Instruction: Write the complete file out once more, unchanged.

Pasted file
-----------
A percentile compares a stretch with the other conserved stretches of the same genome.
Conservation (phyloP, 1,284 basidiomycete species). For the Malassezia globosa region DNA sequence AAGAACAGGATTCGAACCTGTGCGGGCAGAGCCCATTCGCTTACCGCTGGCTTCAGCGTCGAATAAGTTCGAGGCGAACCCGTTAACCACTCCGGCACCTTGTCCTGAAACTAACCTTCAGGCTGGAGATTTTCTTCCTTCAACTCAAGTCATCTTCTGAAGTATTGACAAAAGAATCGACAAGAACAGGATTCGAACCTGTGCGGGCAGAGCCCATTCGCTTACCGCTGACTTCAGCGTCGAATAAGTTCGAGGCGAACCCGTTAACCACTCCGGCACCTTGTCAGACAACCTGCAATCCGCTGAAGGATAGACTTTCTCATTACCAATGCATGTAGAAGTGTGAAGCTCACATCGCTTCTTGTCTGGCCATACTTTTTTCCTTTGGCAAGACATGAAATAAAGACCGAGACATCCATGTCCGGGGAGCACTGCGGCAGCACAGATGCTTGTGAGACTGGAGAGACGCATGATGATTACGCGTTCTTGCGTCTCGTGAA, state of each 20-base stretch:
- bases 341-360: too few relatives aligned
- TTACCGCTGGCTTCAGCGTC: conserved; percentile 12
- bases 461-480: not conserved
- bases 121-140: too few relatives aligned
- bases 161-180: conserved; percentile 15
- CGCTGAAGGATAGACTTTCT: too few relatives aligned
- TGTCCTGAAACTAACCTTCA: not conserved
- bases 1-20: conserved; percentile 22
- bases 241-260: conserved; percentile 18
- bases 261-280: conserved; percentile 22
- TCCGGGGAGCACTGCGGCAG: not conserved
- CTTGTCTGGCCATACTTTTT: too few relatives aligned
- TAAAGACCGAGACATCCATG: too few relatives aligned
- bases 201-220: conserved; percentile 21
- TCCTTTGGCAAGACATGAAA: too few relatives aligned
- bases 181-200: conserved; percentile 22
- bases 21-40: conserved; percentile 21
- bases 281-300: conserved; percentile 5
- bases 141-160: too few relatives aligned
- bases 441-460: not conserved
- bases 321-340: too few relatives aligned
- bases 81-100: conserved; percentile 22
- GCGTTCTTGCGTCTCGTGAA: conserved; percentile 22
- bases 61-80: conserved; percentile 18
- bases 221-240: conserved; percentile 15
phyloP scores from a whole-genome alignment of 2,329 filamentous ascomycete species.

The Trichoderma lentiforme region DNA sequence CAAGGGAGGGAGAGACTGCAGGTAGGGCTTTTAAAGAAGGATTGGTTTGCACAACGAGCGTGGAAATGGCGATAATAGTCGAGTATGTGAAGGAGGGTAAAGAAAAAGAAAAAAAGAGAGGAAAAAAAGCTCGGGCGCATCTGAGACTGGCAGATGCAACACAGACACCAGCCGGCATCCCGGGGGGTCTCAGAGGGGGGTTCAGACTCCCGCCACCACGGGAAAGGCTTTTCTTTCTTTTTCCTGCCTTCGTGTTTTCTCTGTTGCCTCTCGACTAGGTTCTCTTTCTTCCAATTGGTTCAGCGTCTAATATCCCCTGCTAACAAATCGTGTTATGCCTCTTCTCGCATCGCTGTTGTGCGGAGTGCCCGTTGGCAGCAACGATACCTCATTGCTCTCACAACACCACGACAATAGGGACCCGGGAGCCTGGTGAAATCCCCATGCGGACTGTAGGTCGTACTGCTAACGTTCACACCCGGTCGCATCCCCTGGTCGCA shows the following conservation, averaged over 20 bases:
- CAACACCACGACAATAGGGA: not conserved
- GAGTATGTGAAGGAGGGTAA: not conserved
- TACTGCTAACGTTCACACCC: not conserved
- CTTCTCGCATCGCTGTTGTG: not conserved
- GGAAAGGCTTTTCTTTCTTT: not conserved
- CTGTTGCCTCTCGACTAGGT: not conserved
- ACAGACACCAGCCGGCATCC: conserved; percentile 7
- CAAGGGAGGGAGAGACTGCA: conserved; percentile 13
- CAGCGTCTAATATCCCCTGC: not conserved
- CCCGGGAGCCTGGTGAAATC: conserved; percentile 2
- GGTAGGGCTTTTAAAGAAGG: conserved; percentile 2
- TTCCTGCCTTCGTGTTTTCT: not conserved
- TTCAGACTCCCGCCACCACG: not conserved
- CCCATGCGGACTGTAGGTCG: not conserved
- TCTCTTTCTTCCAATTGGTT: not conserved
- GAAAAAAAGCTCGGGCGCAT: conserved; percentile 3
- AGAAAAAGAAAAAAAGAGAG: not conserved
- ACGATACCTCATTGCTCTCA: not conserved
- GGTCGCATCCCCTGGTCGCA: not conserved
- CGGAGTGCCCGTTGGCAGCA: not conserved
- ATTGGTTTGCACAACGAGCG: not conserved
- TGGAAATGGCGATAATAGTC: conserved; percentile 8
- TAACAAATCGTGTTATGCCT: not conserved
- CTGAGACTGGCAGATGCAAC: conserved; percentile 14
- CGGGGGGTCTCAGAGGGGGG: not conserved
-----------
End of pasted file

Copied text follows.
A percentile compares a stretch with the other conserved stretches of the same genome.
Conservation (phyloP, 1,284 basidiomycete species). For the Malassezia globosa region DNA sequence AAGAACAGGATTCGAACCTGTGCGGGCAGAGCCCATTCGCTTACCGCTGGCTTCAGCGTCGAATAAGTTCGAGGCGAACCCGTTAACCACTCCGGCACCTTGTCCTGAAACTAACCTTCAGGCTGGAGATTTTCTTCCTTCAACTCAAGTCATCTTCTGAAGTATTGACAAAAGAATCGACAAGAACAGGATTCGAACCTGTGCGGGCAGAGCCCATTCGCTTACCGCTGACTTCAGCGTCGAATAAGTTCGAGGCGAACCCGTTAACCACTCCGGCACCTTGTCAGACAACCTGCAATCCGCTGAAGGATAGACTTTCTCATTACCAATGCATGTAGAAGTGTGAAGCTCACATCGCTTCTTGTCTGGCCATACTTTTTTCCTTTGGCAAGACATGAAATAAAGACCGAGACATCCATGTCCGGGGAGCACTGCGGCAGCACAGATGCTTGTGAGACTGGAGAGACGCATGATGATTACGCGTTCTTGCGTCTCGTGAA, state of each 20-base stretch:
- bases 341-360: too few relatives aligned
- TTACCGCTGGCTTCAGCGTC: conserved; percentile 12
- bases 461-480: not conserved
- bases 121-140: too few relatives aligned
- bases 161-180: conserved; percentile 15
- CGCTGAAGGATAGACTTTCT: too few relatives aligned
- TGTCCTGAAACTAACCTTCA: not conserved
- bases 1-20: conserved; percentile 22
- bases 241-260: conserved; percentile 18
- bases 261-280: conserved; percentile 22
- TCCGGGGAGCACTGCGGCAG: not conserved
- CTTGTCTGGCCATACTTTTT: too few relatives aligned
- TAAAGACCGAGACATCCATG: too few relatives aligned
- bases 201-220: conserved; percentile 21
- TCCTTTGGCAAGACATGAAA: too few relatives aligned
- bases 181-200: conserved; percentile 22
- bases 21-40: conserved; percentile 21
- bases 281-300: conserved; percentile 5
- bases 141-160: too few relatives aligned
- bases 441-460: not conserved
- bases 321-340: too few relatives aligned
- bases 81-100: conserved; percentile 22
- GCGTTCTTGCGTCTCGTGAA: conserved; percentile 22
- bases 61-80: conserved; percentile 18
- bases 221-240: conserved; percentile 15
phyloP scores from a whole-genome alignment of 2,329 filamentous ascomycete species.

The Trichoderma lentiforme region DNA sequence CAAGGGAGGGAGAGACTGCAGGTAGGGCTTTTAAAGAAGGATTGGTTTGCACAACGAGCGTGGAAATGGCGATAATAGTCGAGTATGTGAAGGAGGGTAAAGAAAAAGAAAAAAAGAGAGGAAAAAAAGCTCGGGCGCATCTGAGACTGGCAGATGCAACACAGACACCAGCCGGCATCCCGGGGGGTCTCAGAGGGGGGTTCAGACTCCCGCCACCACGGGAAAGGCTTTTCTTTCTTTTTCCTGCCTTCGTGTTTTCTCTGTTGCCTCTCGACTAGGTTCTCTTTCTTCCAATTGGTTCAGCGTCTAATATCCCCTGCTAACAAATCGTGTTATGCCTCTTCTCGCATCGCTGTTGTGCGGAGTGCCCGTTGGCAGCAACGATACCTCATTGCTCTCACAACACCACGACAATAGGGACCCGGGAGCCTGGTGAAATCCCCATGCGGACTGTAGGTCGTACTGCTAACGTTCACACCCGGTCGCATCCCCTGGTCGCA shows the following conservation, averaged over 20 bases:
- CAACACCACGACAATAGGGA: not conserved
- GAGTATGTGAAGGAGGGTAA: not conserved
- TACTGCTAACGTTCACACCC: not conserved
- CTTCTCGCATCGCTGTTGTG: not conserved
- GGAAAGGCTTTTCTTTCTTT: not conserved
- CTGTTGCCTCTCGACTAGGT: not conserved
- ACAGACACCAGCCGGCATCC: conserved; percentile 7
- CAAGGGAGGGAGAGACTGCA: conserved; percentile 13
- CAGCGTCTAATATCCCCTGC: not conserved
- CCCGGGAGCCTGGTGAAATC: conserved; percentile 2
- GGTAGGGCTTTTAAAGAAGG: conserved; percentile 2
- TTCCTGCCTTCGTGTTTTCT: not conserved
- TTCAGACTCCCGCCACCACG: not conserved
- CCCATGCGGACTGTAGGTCG: not conserved
- TCTCTTTCTTCCAATTGGTT: not conserved
- GAAAAAAAGCTCGGGCGCAT: conserved; percentile 3
- AGAAAAAGAAAAAAAGAGAG: not conserved
- ACGATACCTCATTGCTCTCA: not conserved
- GGTCGCATCCCCTGGTCGCA: not conserved
- CGGAGTGCCCGTTGGCAGCA: not conserved
- ATTGGTTTGCACAACGAGCG: not conserved
- TGGAAATGGCGATAATAGTC: conserved; percentile 8
- TAACAAATCGTGTTATGCCT: not conserved
- CTGAGACTGGCAGATGCAAC: conserved; percentile 14
- CGGGGGGTCTCAGAGGGGGG: not conserved